By Rabbi Nahum Ward-Lev, Rev. Lorrie Gaffney and Chaplain Jeff Swanson
The sacred land of Bears Ears is now under threat: on Monday, President Trump signed two proclamations rescinding the national monument status of almost 80 percent of the Bears Ears National Monument and around 45 percent of the Grand Staircase-Escalante National Monument. Bears Ears in particular, will be split into two separate sections where some of the 10,000 known religious ruins remain, and the rest will be opened up to use by the extraction industries.
Trump's proclamation comes on the heels of a set of proposals by Secretary of the Interior Ryan Zinke that recommended diminishing numerous national monuments, including Bears Ears. Instead of preserving the entire complex ecosystem at Bears Ears, Zinke seemed then inclined to draw circles around separate antiquity sites and preserve just these isolated locations. This misguided plan, which has now come to pass, highlights exactly why it is vital to protect all of Bears Ears and not simply a few of the many thousands of antiquities.
The monument-that-was stood as a living testimony to the interconnected nature of the natural world. The streams, forests, bears, deer, elk and mountain lions are all flourishing in Bears Ears because the complex web that gives them life has not been broken. That web of relations is what drew us to Bears Ears; it is likely what drew its original inhabitants as well.
Get the think newsletter.
What happens at Bears Ears happens to us, our families, and our communities. This beautiful land that is sacred to over 30 indigenous tribes is sacred to us, too, both because of its flourishing beauty and because an attack on one sacred site is an attack on the sanctity of all sacred sites — including the churches and synagogues where we go to be in community, to pray and to heal.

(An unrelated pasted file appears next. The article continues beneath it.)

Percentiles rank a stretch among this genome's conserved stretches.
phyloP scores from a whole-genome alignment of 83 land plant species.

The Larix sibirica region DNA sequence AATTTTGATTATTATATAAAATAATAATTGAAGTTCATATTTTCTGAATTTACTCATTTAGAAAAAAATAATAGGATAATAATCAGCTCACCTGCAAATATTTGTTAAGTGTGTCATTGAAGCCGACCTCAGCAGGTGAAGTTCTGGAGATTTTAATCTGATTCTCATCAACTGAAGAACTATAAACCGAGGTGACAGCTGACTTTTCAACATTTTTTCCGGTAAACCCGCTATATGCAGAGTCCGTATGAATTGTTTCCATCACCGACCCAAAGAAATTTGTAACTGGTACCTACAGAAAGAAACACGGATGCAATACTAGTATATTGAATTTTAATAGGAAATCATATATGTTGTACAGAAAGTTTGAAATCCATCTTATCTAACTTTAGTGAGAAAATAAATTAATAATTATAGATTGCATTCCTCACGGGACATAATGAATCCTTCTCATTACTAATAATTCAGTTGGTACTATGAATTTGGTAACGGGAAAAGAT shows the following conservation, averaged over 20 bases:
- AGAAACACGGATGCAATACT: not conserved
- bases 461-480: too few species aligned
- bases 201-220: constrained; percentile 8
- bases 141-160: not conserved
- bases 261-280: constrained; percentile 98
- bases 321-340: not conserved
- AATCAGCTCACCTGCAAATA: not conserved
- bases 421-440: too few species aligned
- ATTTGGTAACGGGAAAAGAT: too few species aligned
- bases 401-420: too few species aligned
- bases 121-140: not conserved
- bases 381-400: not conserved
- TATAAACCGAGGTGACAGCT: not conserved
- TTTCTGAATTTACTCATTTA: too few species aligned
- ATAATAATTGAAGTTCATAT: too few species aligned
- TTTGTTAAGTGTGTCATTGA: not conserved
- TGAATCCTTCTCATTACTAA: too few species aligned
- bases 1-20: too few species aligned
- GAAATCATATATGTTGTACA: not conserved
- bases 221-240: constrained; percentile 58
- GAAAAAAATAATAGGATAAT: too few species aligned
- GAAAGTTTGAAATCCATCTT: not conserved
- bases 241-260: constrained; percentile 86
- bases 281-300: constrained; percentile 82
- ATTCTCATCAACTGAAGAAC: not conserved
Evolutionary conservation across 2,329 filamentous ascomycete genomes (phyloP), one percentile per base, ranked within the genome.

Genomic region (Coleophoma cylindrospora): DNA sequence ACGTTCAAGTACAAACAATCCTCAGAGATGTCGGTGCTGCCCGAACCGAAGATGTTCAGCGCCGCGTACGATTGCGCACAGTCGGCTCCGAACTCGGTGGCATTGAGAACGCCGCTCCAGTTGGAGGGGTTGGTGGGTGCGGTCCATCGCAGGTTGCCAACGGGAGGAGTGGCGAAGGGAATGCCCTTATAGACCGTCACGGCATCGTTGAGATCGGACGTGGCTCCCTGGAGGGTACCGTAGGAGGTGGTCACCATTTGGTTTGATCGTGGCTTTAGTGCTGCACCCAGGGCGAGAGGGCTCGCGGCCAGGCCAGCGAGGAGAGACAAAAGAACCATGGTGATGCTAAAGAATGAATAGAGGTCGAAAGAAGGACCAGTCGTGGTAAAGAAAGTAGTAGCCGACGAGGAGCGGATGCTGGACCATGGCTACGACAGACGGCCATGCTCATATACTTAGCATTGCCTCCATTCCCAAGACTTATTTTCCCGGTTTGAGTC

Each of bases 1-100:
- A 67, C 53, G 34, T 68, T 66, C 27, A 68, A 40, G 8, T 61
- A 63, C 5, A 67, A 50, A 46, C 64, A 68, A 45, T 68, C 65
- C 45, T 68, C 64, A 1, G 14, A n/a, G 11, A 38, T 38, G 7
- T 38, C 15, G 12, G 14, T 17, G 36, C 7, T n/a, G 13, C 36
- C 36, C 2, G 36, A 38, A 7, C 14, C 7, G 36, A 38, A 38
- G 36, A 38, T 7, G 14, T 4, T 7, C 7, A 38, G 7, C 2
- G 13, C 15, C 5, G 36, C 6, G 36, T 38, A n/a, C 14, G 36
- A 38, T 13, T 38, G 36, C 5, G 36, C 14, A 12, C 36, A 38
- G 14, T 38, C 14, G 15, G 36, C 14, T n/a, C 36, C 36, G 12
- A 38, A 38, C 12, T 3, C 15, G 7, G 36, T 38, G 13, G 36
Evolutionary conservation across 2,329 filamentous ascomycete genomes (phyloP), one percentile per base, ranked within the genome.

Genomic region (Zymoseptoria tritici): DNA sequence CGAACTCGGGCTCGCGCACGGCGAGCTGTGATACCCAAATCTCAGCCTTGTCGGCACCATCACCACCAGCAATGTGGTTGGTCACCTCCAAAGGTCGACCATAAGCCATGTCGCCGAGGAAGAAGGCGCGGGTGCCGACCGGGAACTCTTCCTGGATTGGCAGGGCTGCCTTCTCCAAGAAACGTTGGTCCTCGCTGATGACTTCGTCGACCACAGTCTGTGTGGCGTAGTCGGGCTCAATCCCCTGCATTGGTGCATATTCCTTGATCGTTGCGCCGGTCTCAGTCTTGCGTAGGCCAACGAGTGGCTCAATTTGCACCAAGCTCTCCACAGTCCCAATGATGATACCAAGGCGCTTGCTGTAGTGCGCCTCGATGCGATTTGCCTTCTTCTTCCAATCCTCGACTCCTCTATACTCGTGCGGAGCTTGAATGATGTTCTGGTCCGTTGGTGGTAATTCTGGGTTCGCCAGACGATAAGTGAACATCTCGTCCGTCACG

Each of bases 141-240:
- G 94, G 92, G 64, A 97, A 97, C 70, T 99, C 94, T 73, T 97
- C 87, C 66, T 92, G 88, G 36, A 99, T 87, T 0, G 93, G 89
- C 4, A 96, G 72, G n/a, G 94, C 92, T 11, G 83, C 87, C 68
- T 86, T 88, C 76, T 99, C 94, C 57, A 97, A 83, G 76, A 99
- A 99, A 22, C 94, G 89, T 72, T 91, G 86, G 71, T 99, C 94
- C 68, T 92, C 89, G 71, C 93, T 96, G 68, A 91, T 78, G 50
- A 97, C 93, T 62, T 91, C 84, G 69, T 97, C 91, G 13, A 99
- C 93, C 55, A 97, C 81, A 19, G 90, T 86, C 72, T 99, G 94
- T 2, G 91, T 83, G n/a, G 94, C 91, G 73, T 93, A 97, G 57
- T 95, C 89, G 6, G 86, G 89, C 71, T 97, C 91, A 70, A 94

We visited Bears Ears recently with nearly 30 faith and tribal leaders, a journey we undertook both to stand in solidarity with the indigenous tribes that have held this land sacred for millennia and to raise a moral voice for the importance of the protection of indigenous sacred sites and public lands that are endangered by the expressed intention of the Trump Administration to diminish or eliminate many national monuments.
On our journey to Bears Ears, we were moved by the way that the sacred land brought our group together spiritually. Coming from many faith and spiritual backgrounds, we were united as one by the joy and renewal that the beauty of the land brought to our hearts. We stood in awe before grand, multi-colored canyons. Delight rippled through our group when we saw wild turkeys ambling through the woods and when a large buck turned his antlered head toward us and held us in his gaze. Each of us felt the healing and rejuvenating power of the land as we walked in a flourishing forest.
Each of our national monuments is a unique treasure handed down from our ancestors, a treasure that we must protect for our descendants. In the case of Bears Ears, five native tribes put aside past differences to work together with a unified vision to identify scores of sacred sites and then to map the traditional tribal pathways and large animal corridors that linked those sites as one ecosystem.
Both Woody Lee, a Utah Diné Bikéyah leader, and Joseph Brophy Toledo, a traditional leader of Jemez Pueblo, reminded us that Bears Ears National Monument is uniquely the work of indigenous tribes to preserve their heritage and the land where they go to hunt, gather medicinal herbs and seek healing. Their work should be a gift to the American people, an awesome and beautiful expanse of land where people from every walk of life can go to be filled with the wonder of God’s Creation.
The five indigenous tribes, our own religious communities and the American people need and deserve that Bears Ears and the other national monuments be left whole and healthy for future generations. Instead, if the actions of the Trump Administration stand, they'll be used in likely temporary service to our desire for fossil fuels, with the potential for damage outlasting all of us.
Rabbi Nahum Ward-Lev serves at Temple Beth Shalom in Santa Fe, New Mexico, Rev. Lorrie Gaffney serves at the United Church of Christ in Salt Lake City, Utah and Chaplain Jeff Swanson, U.S. Marine Combat Veteran & USAF Chaplain (Ret.), is at the Evangelical Lutheran Church of America in Alamogordo, New Mexico.
Rabbi Nahum Ward-Lev, Rev. Lorrie Gaffney and Chaplain Jeff Swanson
Rabbi Ward-Lev serves Temple Beth Shalom in Santa Fe, New Mexico.
Reverend Gaffney serves at the United Church of Christ in Salt Lake City, Utah.
Chaplain Jeff Swanson is a U.S. Marine veteran and retired U.S. Air Force chaplain with the Evangelical Lutheran Church of America.